In this talk, he explores the origins of life on earth and shares his thoughts on how we came to have brains that can attempt to comprehend the vastness of the universe.

Listen here and subscribe on Apple Podcasts, Radio Public, Stitcher, Spotify, or wherever you listen to podcasts.

Help support our podcast by contributing to our quadruple-match podcast fundraising challenge! All donations will be matched 4:1!

What Drove Africa’s Megaherbivores to Extinction?

New research finds grassland expansion drove the decline of giant mammals over the last 4.6 million years.

UNIVERSITY OF UTAH – New research disputes a long-held view that our earliest tool-bearing ancestors contributed to the demise of large mammals in Africa over the last several million years. Instead, the researchers argue that long-term environmental change drove the extinctions, mainly in the form of grassland expansion likely caused by falling atmospheric carbon dioxide (CO2) levels.

Leakey Foundation grantee Tyler Faith, curator of archaeology at the Natural History Museum of Utah and assistant professor in the Department of Anthropology at the University of Utah, led the study. The research team also includes John Rowan from the University of Massachusetts Amherst, Andrew Du from the University of Chicago, and Paul Koch from the University of California, Santa Cruz.

The study is published today in the journal Science.

“Despite decades of literature asserting that early hominins impacted ancient African faunas, there have been few attempts to actually test this scenario or to explore alternatives,” Faith says. “We think our study is a major step towards understanding the depth of anthropogenic impacts on large mammal communities, and provides a convincing counter-argument to these long-held views about our early ancestors.”

A fossil tooth of a hippo (Hippopotamus amphibius) (left) and a fossil tooth of a white rhinoceros (Ceratotherium simum) (right), two of the few surviving megaherbivores, from the Late Pleistocene of western Kenya (left). Photo credit: Tyler Faith

To test for ancient hominin impacts, the researchers compiled a seven-million-year record of herbivore extinctions in eastern Africa, focusing on the very largest species, the so-called ‘megaherbivores’ (species over 2,000 lbs.) Though only five megaherbivores exist in Africa today, there was a much greater diversity in the past. For example, three-million-year-old ‘Lucy’ (Australopithecus afarensis) shared her woodland landscape with three giraffes, two rhinos, a hippo, and four elephant-like species at Hadar, Ethiopia.

When and why these species disappeared has long been a mystery for archaeologists and paleontologists, despite the evolution of tool-using and meat-eating hominins getting most of the blame.

“Our analyses show that there is a steady, long-term decline of megaherbivore diversity beginning around 4.6 million years ago. This extinction process kicks in over a million years before the very earliest evidence for human ancestors making tools or butchering animal carcasses and well before the appearance of any hominin species realistically capable of hunting them, like Homo erectus,” says Faith.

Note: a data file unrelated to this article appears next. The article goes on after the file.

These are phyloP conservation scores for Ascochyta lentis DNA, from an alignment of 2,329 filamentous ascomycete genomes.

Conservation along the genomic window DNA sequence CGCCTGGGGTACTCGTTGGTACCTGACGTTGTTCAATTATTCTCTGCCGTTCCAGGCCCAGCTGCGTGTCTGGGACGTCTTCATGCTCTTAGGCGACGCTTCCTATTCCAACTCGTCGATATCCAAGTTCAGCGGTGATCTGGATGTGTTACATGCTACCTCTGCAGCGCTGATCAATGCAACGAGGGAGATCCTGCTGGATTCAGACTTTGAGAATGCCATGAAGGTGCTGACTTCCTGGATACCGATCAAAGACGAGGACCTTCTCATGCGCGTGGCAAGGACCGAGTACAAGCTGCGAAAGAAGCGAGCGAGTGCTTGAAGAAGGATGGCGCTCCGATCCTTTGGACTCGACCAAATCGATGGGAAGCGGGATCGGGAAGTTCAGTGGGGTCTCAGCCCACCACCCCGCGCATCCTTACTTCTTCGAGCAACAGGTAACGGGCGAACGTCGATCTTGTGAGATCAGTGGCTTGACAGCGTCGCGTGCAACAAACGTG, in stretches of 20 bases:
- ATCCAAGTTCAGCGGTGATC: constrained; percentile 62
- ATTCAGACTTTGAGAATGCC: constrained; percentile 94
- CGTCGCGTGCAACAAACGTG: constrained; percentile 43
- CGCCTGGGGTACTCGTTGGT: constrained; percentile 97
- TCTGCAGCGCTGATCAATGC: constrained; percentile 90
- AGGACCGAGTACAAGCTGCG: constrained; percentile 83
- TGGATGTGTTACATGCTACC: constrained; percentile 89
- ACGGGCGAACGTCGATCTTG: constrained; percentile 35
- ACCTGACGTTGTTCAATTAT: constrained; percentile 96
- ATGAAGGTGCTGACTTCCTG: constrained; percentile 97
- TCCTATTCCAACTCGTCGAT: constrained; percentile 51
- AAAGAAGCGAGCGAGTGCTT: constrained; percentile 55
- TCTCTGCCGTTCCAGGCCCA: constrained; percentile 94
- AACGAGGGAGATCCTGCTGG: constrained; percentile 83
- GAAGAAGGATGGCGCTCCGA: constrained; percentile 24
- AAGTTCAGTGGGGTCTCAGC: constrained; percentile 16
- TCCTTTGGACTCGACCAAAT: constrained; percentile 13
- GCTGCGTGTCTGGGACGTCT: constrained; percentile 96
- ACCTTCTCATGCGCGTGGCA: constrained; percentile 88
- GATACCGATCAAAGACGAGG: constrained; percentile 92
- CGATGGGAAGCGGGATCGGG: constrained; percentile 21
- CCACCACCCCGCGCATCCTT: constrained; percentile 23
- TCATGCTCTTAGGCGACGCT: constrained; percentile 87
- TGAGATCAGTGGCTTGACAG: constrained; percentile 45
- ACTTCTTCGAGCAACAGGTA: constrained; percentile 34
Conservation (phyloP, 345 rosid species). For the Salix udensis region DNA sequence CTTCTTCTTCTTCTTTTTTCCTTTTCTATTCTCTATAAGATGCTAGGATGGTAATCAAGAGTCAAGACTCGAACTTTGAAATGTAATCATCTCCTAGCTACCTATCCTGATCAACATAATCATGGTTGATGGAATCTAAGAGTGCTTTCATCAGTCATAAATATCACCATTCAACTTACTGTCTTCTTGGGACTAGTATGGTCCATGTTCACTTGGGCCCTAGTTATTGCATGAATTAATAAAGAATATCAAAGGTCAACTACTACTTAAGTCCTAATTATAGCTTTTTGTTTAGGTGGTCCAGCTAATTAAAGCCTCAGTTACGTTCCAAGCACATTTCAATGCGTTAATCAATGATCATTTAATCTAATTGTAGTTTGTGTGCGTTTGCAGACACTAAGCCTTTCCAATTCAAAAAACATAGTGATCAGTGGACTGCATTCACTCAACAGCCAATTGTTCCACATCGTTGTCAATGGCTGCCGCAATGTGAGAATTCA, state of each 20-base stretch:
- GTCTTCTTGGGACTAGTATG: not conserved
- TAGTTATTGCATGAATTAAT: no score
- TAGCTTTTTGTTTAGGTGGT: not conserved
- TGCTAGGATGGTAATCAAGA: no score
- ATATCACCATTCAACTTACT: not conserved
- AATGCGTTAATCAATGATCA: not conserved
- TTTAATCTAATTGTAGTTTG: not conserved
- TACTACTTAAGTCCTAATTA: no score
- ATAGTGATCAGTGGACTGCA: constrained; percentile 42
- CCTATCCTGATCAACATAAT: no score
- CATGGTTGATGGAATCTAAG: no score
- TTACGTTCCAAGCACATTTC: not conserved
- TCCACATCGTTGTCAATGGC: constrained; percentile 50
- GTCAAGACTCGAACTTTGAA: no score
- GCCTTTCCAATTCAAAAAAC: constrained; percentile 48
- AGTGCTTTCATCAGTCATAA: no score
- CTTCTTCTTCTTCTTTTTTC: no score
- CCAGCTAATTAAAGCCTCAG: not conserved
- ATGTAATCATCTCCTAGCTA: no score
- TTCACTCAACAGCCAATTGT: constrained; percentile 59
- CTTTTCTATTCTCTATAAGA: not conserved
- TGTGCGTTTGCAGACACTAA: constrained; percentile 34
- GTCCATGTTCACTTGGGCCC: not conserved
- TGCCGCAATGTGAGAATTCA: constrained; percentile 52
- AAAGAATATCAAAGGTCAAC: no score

Taking a Closer Look

Faith and his team quantified long-term changes in eastern African megaherbivores using a dataset of more than 100 fossil assemblages spanning the last seven million years. The team also examined independent records of climatic and environmental trends and their effects, specifically global atmospheric CO2, stable carbon isotope records of vegetation structure, and stable carbon isotopes of eastern African fossil herbivore teeth, among others.

The team analyzed more than 100 sites in East Africa with rich fossil records to track the longterm decline of megaherbivore diversity. Image credit: Tyler Faith

Their analysis reveals that over the last seven million years substantial megaherbivore extinctions occurred: 28 lineages became extinct, leading to the present-day communities lacking in large animals. These results highlight the great diversity of ancient megaherbivore communities, with many having far more megaherbivore species than exist today across Africa as a whole.

Further analysis showed that the onset of the megaherbivore decline began roughly 4.6 million years ago, and that the rate of diversity decline did not change following the appearance of Homo erectus, a human ancestor often blamed for the extinctions. Rather, Faith’s team argues that climate is the more likely culprit.

“The key factor in the Plio-Pleistocene megaherbivore decline seems to be the expansion of grasslands, which is likely related to a global drop in atmospheric CO2 over the last five million years,” says John Rowan, a postdoctoral scientist from University of Massachusetts Amherst. “Low CO2 levels favor tropical grasses over trees, and as a consequence savannas became less woody and more open through time. We know that many of the extinct megaherbivores fed on woody vegetation, so they seem to disappear alongside their food source.”

The loss of massive herbivores may also account for other extinctions that have also been attributed to ancient hominins. Some scientists suggest that competition with increasingly carnivorous species of Homo led to the demise of numerous carnivores over the last few million years. Faith and his team suggest an alternative.

“We know there are also major extinctions among African carnivores at this time and that some of them, like saber-tooth cats, may have specialized on very large prey, perhaps juvenile elephants,” says Paul Koch. “It could be that some of these carnivores disappeared with their megaherbivore prey.”

“Looking at all of the potential drivers of the megaherbivore decline, our analyses suggest that changing climate and environment played the key role in Africa’s past extinctions,” said Faith. “It follows that in the search for ancient hominin impacts on ancient African ecosystems, we must focus our attention on the one species known to be capable of causing them – us, Homo sapiens, over the last 300,000 years.”